|
|
|
Morning Sun
  • Exhibit shows off tools of the trade

  • One of the most basic human activities is the making of tools, and tools are the theme of the January exhibit at the Miners Hall Museum, Franklin.



    “The Way We Worked in Southeast Kansas - Tools of the Trade,” is the latest in a series of monthly exhibits leading up to the Smithsonian Traveling Exhibit “The Way We Worked,” scheduled May 11-June 23, 2013, at the museum.

    • email print
  • One of the most basic human activities is the making of tools, and tools are the theme of the January exhibit at the Miners Hall Museum, Franklin.
    “The Way We Worked in Southeast Kansas - Tools of the Trade,” is the latest in a series of monthly exhibits leading up to the Smithsonian Traveling Exhibit “The Way We Worked,” scheduled May 11-June 23, 2013, at the museum.
    It is hosted by General Machinery, Pittsburg, which sells industrial supplies. The business was founded in 1913 by Samuel A. Rose and Thomas McNally to meet the mining needs of southeast Kansas. Another early investor in the business was A.H. Schlanger, for whom Schlanger Park is named.
    It was incorporated in 1914 at 701 N. Broadway, and from 1916 to 1963 it was at 202 N. Broadway.  A fire destroyed the building on March 29, 1963, and the business re-built at 510-512 N. Elm, its present location.
    Samuel Rose’s son, Delbert Rose, later managed the company, and his other son, Lester, operated a salvage yard but also did the books for General Machinery. The business  was purchased by the Mitchelsons in 1979.
    “Mining was a big part of  General Machinery’s existence, but we’ve only touched on that since the other half of the building is devoted to mining history,” said Kevin Mitchelson. “We’ve also hit on printing and photography as a southeast Kansas industry.”
    He said that a masonry display was coordinated by Adam Lusker, local masonry contractor, with assistance from John Creller, Springfield, Mo., a representative of Local 15, Union of Bricklayers and Allied Craftworkers.
    McNally’s, which manufactured equipment used in coal mining, is represented by the original 1919 drawings for a steel mine tipple, signed in approval by Thomas McNally. Measuring 60 feet from the ground to the top, it was the first steel mine tipple in the United States.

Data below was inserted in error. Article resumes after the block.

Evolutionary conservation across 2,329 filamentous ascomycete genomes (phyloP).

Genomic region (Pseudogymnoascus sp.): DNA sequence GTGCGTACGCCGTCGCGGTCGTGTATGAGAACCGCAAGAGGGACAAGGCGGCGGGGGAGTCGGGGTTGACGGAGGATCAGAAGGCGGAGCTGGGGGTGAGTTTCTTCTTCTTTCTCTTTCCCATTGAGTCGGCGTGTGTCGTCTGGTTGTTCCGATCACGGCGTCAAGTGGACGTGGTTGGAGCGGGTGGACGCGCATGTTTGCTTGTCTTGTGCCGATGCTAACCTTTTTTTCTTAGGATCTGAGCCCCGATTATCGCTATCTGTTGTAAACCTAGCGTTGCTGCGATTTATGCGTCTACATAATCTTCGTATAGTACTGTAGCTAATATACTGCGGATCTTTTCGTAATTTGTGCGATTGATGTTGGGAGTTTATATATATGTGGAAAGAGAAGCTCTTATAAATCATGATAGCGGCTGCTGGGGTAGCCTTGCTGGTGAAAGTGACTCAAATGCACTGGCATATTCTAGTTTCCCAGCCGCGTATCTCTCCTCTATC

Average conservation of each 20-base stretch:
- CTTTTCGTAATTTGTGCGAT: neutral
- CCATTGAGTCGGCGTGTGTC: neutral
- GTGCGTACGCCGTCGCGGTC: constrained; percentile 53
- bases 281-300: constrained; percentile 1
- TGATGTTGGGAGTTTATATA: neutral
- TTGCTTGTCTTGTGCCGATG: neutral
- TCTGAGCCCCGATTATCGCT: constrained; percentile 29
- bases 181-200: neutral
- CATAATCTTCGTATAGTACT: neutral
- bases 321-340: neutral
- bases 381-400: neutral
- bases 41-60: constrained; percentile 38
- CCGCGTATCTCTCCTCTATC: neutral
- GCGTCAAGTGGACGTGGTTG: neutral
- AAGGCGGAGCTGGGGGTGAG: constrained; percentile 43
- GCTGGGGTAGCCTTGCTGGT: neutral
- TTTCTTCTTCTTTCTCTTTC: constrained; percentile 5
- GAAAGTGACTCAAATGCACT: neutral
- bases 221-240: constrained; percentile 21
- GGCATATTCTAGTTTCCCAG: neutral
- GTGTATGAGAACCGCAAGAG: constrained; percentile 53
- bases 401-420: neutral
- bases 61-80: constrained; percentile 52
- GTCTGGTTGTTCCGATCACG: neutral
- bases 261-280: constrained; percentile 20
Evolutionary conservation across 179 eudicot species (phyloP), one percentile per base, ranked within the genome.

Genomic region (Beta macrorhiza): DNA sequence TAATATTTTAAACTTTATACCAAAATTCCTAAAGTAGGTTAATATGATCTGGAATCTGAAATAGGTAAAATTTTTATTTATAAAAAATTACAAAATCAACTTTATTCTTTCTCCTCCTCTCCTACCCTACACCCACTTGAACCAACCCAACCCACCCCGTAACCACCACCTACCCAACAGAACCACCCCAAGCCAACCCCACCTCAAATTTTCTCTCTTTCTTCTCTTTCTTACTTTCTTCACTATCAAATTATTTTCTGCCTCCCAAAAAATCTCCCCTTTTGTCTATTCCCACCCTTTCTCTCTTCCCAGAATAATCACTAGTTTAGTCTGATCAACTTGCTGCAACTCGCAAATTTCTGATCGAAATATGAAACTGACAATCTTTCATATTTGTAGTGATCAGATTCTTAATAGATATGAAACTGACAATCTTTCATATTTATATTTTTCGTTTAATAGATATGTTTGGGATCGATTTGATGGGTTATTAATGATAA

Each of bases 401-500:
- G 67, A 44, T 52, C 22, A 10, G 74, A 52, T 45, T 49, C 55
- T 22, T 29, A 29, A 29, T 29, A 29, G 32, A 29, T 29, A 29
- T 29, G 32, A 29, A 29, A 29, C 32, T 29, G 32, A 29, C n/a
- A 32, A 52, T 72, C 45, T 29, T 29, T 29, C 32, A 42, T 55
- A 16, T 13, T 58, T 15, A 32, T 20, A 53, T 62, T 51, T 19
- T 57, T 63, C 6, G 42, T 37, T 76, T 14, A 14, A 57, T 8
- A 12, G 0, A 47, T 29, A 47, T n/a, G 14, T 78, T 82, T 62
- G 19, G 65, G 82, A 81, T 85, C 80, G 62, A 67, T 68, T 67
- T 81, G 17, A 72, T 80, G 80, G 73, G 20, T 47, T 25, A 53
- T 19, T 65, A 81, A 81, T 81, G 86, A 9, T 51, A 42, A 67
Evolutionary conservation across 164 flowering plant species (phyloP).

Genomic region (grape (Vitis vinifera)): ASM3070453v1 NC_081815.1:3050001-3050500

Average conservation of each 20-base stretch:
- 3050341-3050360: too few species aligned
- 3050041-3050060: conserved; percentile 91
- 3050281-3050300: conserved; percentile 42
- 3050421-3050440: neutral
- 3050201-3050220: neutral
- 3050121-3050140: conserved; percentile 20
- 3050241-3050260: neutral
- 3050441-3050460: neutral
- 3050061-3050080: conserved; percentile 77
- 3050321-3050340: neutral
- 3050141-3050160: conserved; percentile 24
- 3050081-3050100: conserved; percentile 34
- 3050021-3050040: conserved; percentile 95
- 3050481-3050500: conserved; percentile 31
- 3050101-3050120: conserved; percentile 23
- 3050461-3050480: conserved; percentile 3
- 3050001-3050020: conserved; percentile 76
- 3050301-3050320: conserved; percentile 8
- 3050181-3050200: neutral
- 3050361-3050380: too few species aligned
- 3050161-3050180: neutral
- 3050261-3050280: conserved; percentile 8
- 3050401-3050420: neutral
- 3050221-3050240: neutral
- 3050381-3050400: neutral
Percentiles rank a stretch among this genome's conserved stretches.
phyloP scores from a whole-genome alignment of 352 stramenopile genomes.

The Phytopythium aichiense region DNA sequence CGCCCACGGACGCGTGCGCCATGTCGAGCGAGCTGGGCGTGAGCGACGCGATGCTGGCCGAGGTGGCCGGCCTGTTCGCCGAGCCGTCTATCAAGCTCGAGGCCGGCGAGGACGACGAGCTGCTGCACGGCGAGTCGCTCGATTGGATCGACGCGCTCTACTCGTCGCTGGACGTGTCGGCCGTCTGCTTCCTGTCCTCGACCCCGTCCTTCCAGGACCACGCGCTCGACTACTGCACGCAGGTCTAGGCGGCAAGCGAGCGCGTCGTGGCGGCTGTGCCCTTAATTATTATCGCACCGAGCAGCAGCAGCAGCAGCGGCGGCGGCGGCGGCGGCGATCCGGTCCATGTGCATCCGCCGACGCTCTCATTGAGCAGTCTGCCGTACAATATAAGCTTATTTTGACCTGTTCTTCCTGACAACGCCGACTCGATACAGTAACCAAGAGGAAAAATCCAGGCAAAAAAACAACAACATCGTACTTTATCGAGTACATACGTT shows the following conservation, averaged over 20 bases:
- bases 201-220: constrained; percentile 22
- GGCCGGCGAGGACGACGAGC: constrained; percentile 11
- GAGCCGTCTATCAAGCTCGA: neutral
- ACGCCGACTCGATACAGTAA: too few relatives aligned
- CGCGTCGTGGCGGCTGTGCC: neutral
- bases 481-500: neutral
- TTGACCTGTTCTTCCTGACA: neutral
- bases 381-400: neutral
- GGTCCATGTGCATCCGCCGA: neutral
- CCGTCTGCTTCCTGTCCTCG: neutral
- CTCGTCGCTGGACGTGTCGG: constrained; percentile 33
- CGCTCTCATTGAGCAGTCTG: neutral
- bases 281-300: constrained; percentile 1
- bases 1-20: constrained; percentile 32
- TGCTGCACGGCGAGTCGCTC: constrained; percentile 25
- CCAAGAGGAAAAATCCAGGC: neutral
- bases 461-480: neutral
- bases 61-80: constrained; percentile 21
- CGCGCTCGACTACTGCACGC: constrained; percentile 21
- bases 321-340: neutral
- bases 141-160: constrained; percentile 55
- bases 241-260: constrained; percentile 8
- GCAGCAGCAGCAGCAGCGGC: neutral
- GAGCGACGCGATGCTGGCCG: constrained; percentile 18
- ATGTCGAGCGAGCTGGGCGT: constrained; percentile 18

There were always close ties between General Machinery and McNally’s.
    “I  heard Delbert Rose call McNally’s and tell them they hadn’t spent enough with us one month,” said John Matson, who started at General Machinery in 1968 after finishing high school.
    Jim VanBecelaere and Richard Ryder set up a display with a machinist’s lathe.
    There is a wall with photos of early Pittsburg businesses, and by it a map of the city with the business locations marked on it.
    Many of those businesses are closed.
    “In the 1970s, McNally’s was 90 percent of General Machinery’s business,” said Dan Lewis, a 35-year General Machinery employee. “McNally’s is gone, but General Machinery is still here and doing well.”
    “I used to make two trips a week to LaCygne with rags, chains and other things they needed in the coal mines,” Matson said.
    The mines are closed,  too. So how has General Machinery, now entering its 100th year, kept going?
    Page 2 of 2 - “Through trials and tribulations, through both world wars and the Great Depression, it’s amazing how the old-timers kept this above water,” said Rock Anderson, manager. “This is a constantly changing business. We have to keep ahead of it or we’re gone.”
    However, one thing doesn’t change, and that’s the emphasis on customer service.
    “Delbert Rose would spend an hour working on a pump,” Mitchelson said.
    “In those days, people didn’t have rural water, so they had to have pumps,” Matson said.
    Tom Lewis added that the staff always makes it a point to be exceptionally nice to women who come in.
    “Most of the time they don’t want to be there,” he said.
    Lewis added that General Machinery probably has one of the oldest employee bases in the area.
    “No one quits,” he said. “We don’t fire the old and hire the young. I lost my leg last year and I called and asked if I could come back to work in a wheelchair. They said sure, come on. A lot of businesses wouldn’t do that.”
    The exhibit also features costumed mannequins representing various professions.
    “They are all amazing, and the variety of tools, photos and stories is astounding,” said Phyllis Bitner. “Everything is well-marked and very interesting. We hope that the schools will want to bring students for tours, which they can schedule in advance by calling 620-347-4220.”
    “I’d pay to see this,” said Dale Bryan, General Machinery employee.
    However, payment is not necessary. The Miners Hall Museum is open free to the public from 10 a.m. to 3 p.m. Monday through Saturday.
    A special  exhibit program is planned at 2:30 p.m. Jan. 13. At 3 p.m. will be a dedication of a restored dragline bucket used by the Wilkinson Coal Company. Donated to the museum by Wendell and Lynda Wilkinson, the bucket’s restoration was an Eagle Scout project of Zachary Lambert. Tim McNally will present a program on the history of southeast Kansas industry at 3:30 p.m.
     
      • calendar